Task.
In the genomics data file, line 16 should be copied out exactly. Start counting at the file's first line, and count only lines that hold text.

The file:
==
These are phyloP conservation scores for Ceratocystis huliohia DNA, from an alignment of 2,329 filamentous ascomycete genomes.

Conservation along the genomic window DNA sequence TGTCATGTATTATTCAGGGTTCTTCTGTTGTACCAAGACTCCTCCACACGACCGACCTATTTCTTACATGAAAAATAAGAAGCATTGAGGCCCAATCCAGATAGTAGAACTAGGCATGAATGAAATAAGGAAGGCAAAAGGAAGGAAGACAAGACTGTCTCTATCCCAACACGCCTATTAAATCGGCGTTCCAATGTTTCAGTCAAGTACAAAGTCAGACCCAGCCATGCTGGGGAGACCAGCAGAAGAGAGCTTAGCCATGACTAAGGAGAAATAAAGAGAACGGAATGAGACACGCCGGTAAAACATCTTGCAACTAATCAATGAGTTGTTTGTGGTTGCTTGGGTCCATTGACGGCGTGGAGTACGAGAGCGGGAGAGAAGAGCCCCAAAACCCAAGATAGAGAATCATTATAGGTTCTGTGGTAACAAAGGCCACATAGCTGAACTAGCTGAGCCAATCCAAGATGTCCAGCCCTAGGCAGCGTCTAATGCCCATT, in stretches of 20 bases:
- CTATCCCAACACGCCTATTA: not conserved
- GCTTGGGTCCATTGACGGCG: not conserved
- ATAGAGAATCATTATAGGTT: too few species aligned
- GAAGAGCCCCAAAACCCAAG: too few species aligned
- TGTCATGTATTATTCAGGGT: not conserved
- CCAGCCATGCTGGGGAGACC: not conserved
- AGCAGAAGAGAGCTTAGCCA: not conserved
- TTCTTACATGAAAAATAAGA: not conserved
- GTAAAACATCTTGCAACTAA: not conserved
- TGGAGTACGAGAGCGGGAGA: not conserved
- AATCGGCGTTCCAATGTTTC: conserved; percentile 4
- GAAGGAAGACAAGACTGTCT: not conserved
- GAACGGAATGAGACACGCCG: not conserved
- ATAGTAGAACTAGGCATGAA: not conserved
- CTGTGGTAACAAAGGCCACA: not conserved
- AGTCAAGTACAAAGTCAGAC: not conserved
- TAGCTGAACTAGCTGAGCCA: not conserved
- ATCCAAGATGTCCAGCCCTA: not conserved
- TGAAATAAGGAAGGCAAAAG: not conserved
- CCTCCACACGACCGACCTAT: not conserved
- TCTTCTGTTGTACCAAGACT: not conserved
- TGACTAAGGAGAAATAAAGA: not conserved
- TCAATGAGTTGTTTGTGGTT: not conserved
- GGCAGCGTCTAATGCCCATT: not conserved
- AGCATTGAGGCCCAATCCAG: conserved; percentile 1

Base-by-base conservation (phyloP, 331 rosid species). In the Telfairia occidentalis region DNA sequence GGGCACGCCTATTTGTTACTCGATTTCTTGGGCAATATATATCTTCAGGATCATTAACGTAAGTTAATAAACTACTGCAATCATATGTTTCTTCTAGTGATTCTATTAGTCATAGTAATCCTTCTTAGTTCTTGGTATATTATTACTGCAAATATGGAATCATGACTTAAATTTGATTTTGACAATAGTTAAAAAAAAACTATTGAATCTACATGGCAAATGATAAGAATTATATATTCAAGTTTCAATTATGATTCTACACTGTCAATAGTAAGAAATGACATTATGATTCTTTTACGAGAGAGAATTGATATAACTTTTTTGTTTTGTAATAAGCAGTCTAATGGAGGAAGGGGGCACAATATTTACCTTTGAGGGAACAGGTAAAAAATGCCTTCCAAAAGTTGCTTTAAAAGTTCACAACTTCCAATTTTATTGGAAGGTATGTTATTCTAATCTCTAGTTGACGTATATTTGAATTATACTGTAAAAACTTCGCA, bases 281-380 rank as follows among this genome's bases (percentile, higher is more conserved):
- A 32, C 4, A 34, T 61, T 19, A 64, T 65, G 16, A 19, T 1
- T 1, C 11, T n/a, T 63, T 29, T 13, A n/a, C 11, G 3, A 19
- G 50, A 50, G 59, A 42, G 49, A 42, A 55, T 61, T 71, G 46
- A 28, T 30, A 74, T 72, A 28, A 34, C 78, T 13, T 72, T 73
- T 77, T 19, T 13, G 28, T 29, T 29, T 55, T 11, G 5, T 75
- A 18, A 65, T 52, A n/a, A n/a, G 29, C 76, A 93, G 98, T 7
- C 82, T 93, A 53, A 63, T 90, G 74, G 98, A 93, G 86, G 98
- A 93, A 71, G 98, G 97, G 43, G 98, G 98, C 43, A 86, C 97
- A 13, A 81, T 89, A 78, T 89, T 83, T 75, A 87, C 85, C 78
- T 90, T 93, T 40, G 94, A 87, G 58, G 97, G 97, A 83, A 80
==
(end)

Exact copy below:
- ATAGTAGAACTAGGCATGAA: not conserved